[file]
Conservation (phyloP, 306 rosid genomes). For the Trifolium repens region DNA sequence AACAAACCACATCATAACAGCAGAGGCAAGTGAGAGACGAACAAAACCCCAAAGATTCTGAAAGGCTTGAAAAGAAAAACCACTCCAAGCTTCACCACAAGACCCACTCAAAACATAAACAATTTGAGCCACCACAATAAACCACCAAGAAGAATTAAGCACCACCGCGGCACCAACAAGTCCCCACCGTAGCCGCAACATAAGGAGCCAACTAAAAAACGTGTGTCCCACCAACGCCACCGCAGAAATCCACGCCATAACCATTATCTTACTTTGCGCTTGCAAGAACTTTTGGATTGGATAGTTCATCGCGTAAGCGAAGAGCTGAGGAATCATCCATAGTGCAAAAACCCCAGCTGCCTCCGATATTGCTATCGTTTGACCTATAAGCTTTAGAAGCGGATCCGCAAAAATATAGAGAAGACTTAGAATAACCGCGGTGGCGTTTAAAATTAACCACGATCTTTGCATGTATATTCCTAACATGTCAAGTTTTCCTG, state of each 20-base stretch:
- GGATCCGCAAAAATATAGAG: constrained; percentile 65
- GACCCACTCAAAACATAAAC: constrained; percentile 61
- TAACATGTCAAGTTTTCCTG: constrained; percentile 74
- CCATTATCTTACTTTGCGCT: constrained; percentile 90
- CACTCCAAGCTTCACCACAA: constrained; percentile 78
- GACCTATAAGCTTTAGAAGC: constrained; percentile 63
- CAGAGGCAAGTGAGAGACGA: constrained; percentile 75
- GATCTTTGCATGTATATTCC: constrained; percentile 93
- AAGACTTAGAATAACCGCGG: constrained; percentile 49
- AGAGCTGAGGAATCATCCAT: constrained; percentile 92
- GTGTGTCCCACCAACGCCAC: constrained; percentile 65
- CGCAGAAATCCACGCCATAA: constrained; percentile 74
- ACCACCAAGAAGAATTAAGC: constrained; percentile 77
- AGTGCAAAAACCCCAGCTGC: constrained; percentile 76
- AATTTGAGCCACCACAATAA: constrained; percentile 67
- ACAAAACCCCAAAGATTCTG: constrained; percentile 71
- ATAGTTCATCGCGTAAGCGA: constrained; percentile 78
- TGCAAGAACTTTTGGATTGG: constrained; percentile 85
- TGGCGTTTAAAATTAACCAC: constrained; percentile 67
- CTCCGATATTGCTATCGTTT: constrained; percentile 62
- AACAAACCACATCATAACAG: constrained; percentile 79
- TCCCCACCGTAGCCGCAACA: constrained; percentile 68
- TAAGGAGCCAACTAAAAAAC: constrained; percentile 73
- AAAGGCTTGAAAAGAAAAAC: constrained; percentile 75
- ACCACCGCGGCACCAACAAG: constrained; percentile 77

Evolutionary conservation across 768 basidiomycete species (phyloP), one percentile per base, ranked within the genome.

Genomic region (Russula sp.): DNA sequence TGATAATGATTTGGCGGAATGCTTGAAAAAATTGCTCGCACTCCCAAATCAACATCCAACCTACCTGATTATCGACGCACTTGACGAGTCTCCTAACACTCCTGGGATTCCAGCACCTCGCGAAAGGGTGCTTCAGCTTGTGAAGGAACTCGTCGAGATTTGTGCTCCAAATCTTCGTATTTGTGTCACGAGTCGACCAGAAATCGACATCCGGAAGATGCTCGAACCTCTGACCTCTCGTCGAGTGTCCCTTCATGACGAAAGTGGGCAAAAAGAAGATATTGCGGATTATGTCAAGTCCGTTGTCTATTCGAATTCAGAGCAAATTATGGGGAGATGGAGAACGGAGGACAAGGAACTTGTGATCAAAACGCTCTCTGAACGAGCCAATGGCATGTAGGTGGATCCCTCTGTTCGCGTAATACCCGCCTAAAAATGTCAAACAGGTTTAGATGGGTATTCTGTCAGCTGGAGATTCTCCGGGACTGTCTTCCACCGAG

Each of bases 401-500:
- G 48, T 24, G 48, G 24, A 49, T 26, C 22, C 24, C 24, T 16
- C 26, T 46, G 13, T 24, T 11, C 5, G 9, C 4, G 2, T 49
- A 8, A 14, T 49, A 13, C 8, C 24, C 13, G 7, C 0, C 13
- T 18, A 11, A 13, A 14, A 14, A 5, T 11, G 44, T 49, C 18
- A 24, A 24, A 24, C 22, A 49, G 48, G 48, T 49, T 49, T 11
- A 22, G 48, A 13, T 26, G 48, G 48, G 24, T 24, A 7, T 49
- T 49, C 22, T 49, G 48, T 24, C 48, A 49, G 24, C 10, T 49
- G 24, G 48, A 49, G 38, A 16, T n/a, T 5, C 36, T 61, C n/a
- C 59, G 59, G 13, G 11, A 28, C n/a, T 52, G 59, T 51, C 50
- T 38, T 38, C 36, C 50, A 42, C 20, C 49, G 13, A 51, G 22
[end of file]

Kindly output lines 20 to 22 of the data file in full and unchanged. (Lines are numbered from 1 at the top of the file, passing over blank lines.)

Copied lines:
- TGGCGTTTAAAATTAACCAC: constrained; percentile 67
- CTCCGATATTGCTATCGTTT: constrained; percentile 62
- AACAAACCACATCATAACAG: constrained; percentile 79